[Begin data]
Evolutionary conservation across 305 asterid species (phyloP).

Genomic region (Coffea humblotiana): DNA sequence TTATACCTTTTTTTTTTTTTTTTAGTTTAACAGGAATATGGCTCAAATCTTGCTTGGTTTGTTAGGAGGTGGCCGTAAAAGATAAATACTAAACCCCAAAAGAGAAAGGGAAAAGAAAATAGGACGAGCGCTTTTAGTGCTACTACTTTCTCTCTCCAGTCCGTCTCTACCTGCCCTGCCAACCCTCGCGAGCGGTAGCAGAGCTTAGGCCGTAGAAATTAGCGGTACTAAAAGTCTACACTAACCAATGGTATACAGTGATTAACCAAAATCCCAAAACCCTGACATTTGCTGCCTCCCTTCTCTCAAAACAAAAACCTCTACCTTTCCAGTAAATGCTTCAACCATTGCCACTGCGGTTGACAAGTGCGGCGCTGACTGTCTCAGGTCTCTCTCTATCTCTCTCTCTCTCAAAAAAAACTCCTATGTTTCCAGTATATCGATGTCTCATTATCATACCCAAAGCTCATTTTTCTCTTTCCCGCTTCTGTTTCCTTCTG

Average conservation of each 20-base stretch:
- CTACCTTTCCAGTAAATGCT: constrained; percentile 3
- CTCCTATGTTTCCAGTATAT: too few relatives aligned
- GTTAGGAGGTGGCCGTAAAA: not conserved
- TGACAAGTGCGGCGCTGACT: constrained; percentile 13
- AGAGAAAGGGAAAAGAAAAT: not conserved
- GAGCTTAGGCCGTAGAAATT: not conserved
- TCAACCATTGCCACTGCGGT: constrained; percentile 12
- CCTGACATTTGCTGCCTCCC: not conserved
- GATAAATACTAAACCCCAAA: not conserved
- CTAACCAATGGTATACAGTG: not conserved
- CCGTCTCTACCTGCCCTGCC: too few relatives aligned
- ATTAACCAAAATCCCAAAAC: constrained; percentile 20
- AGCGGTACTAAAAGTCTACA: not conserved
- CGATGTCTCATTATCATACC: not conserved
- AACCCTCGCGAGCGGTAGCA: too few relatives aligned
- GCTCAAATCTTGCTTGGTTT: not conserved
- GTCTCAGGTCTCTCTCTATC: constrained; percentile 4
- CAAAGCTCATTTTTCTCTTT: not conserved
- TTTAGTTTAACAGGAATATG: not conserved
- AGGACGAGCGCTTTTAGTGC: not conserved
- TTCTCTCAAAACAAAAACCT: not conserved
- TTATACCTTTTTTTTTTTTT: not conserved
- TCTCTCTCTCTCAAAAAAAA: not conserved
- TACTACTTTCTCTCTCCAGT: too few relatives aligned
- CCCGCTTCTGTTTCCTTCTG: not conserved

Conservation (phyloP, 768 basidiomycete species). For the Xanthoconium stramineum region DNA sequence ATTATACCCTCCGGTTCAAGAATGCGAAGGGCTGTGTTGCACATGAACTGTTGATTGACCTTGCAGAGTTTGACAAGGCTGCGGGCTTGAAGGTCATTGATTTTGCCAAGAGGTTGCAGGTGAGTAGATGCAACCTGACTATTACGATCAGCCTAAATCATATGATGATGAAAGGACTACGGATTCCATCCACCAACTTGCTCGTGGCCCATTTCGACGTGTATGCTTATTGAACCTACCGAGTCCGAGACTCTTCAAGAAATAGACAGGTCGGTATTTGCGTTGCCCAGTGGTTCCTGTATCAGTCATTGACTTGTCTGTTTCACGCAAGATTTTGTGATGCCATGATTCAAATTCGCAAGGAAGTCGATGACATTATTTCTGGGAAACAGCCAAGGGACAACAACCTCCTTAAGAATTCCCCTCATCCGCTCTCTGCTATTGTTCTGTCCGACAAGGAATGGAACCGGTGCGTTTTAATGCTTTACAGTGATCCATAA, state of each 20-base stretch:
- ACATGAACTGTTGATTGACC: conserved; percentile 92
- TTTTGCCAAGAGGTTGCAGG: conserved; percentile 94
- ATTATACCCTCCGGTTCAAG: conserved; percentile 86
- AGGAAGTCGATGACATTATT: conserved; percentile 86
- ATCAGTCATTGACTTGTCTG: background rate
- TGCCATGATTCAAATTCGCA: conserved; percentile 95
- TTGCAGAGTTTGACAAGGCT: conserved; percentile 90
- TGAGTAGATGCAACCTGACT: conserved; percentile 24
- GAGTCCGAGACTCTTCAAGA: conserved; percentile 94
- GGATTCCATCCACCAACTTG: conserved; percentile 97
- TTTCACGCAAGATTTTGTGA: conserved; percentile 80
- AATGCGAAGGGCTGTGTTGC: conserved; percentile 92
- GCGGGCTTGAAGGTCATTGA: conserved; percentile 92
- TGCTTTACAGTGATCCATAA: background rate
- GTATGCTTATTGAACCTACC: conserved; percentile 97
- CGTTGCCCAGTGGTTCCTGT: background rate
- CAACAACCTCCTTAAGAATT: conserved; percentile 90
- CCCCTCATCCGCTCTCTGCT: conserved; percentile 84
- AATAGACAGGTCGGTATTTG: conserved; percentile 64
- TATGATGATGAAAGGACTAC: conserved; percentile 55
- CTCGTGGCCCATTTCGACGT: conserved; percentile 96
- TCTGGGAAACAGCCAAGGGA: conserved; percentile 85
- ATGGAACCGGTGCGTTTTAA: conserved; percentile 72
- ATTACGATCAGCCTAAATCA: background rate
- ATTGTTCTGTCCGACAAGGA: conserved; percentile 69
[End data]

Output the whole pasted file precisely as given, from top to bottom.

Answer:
Evolutionary conservation across 305 asterid species (phyloP).

Genomic region (Coffea humblotiana): DNA sequence TTATACCTTTTTTTTTTTTTTTTAGTTTAACAGGAATATGGCTCAAATCTTGCTTGGTTTGTTAGGAGGTGGCCGTAAAAGATAAATACTAAACCCCAAAAGAGAAAGGGAAAAGAAAATAGGACGAGCGCTTTTAGTGCTACTACTTTCTCTCTCCAGTCCGTCTCTACCTGCCCTGCCAACCCTCGCGAGCGGTAGCAGAGCTTAGGCCGTAGAAATTAGCGGTACTAAAAGTCTACACTAACCAATGGTATACAGTGATTAACCAAAATCCCAAAACCCTGACATTTGCTGCCTCCCTTCTCTCAAAACAAAAACCTCTACCTTTCCAGTAAATGCTTCAACCATTGCCACTGCGGTTGACAAGTGCGGCGCTGACTGTCTCAGGTCTCTCTCTATCTCTCTCTCTCTCAAAAAAAACTCCTATGTTTCCAGTATATCGATGTCTCATTATCATACCCAAAGCTCATTTTTCTCTTTCCCGCTTCTGTTTCCTTCTG

Average conservation of each 20-base stretch:
- CTACCTTTCCAGTAAATGCT: constrained; percentile 3
- CTCCTATGTTTCCAGTATAT: too few relatives aligned
- GTTAGGAGGTGGCCGTAAAA: not conserved
- TGACAAGTGCGGCGCTGACT: constrained; percentile 13
- AGAGAAAGGGAAAAGAAAAT: not conserved
- GAGCTTAGGCCGTAGAAATT: not conserved
- TCAACCATTGCCACTGCGGT: constrained; percentile 12
- CCTGACATTTGCTGCCTCCC: not conserved
- GATAAATACTAAACCCCAAA: not conserved
- CTAACCAATGGTATACAGTG: not conserved
- CCGTCTCTACCTGCCCTGCC: too few relatives aligned
- ATTAACCAAAATCCCAAAAC: constrained; percentile 20
- AGCGGTACTAAAAGTCTACA: not conserved
- CGATGTCTCATTATCATACC: not conserved
- AACCCTCGCGAGCGGTAGCA: too few relatives aligned
- GCTCAAATCTTGCTTGGTTT: not conserved
- GTCTCAGGTCTCTCTCTATC: constrained; percentile 4
- CAAAGCTCATTTTTCTCTTT: not conserved
- TTTAGTTTAACAGGAATATG: not conserved
- AGGACGAGCGCTTTTAGTGC: not conserved
- TTCTCTCAAAACAAAAACCT: not conserved
- TTATACCTTTTTTTTTTTTT: not conserved
- TCTCTCTCTCTCAAAAAAAA: not conserved
- TACTACTTTCTCTCTCCAGT: too few relatives aligned
- CCCGCTTCTGTTTCCTTCTG: not conserved

Conservation (phyloP, 768 basidiomycete species). For the Xanthoconium stramineum region DNA sequence ATTATACCCTCCGGTTCAAGAATGCGAAGGGCTGTGTTGCACATGAACTGTTGATTGACCTTGCAGAGTTTGACAAGGCTGCGGGCTTGAAGGTCATTGATTTTGCCAAGAGGTTGCAGGTGAGTAGATGCAACCTGACTATTACGATCAGCCTAAATCATATGATGATGAAAGGACTACGGATTCCATCCACCAACTTGCTCGTGGCCCATTTCGACGTGTATGCTTATTGAACCTACCGAGTCCGAGACTCTTCAAGAAATAGACAGGTCGGTATTTGCGTTGCCCAGTGGTTCCTGTATCAGTCATTGACTTGTCTGTTTCACGCAAGATTTTGTGATGCCATGATTCAAATTCGCAAGGAAGTCGATGACATTATTTCTGGGAAACAGCCAAGGGACAACAACCTCCTTAAGAATTCCCCTCATCCGCTCTCTGCTATTGTTCTGTCCGACAAGGAATGGAACCGGTGCGTTTTAATGCTTTACAGTGATCCATAA, state of each 20-base stretch:
- ACATGAACTGTTGATTGACC: conserved; percentile 92
- TTTTGCCAAGAGGTTGCAGG: conserved; percentile 94
- ATTATACCCTCCGGTTCAAG: conserved; percentile 86
- AGGAAGTCGATGACATTATT: conserved; percentile 86
- ATCAGTCATTGACTTGTCTG: background rate
- TGCCATGATTCAAATTCGCA: conserved; percentile 95
- TTGCAGAGTTTGACAAGGCT: conserved; percentile 90
- TGAGTAGATGCAACCTGACT: conserved; percentile 24
- GAGTCCGAGACTCTTCAAGA: conserved; percentile 94
- GGATTCCATCCACCAACTTG: conserved; percentile 97
- TTTCACGCAAGATTTTGTGA: conserved; percentile 80
- AATGCGAAGGGCTGTGTTGC: conserved; percentile 92
- GCGGGCTTGAAGGTCATTGA: conserved; percentile 92
- TGCTTTACAGTGATCCATAA: background rate
- GTATGCTTATTGAACCTACC: conserved; percentile 97
- CGTTGCCCAGTGGTTCCTGT: background rate
- CAACAACCTCCTTAAGAATT: conserved; percentile 90
- CCCCTCATCCGCTCTCTGCT: conserved; percentile 84
- AATAGACAGGTCGGTATTTG: conserved; percentile 64
- TATGATGATGAAAGGACTAC: conserved; percentile 55
- CTCGTGGCCCATTTCGACGT: conserved; percentile 96
- TCTGGGAAACAGCCAAGGGA: conserved; percentile 85
- ATGGAACCGGTGCGTTTTAA: conserved; percentile 72
- ATTACGATCAGCCTAAATCA: background rate
- ATTGTTCTGTCCGACAAGGA: conserved; percentile 69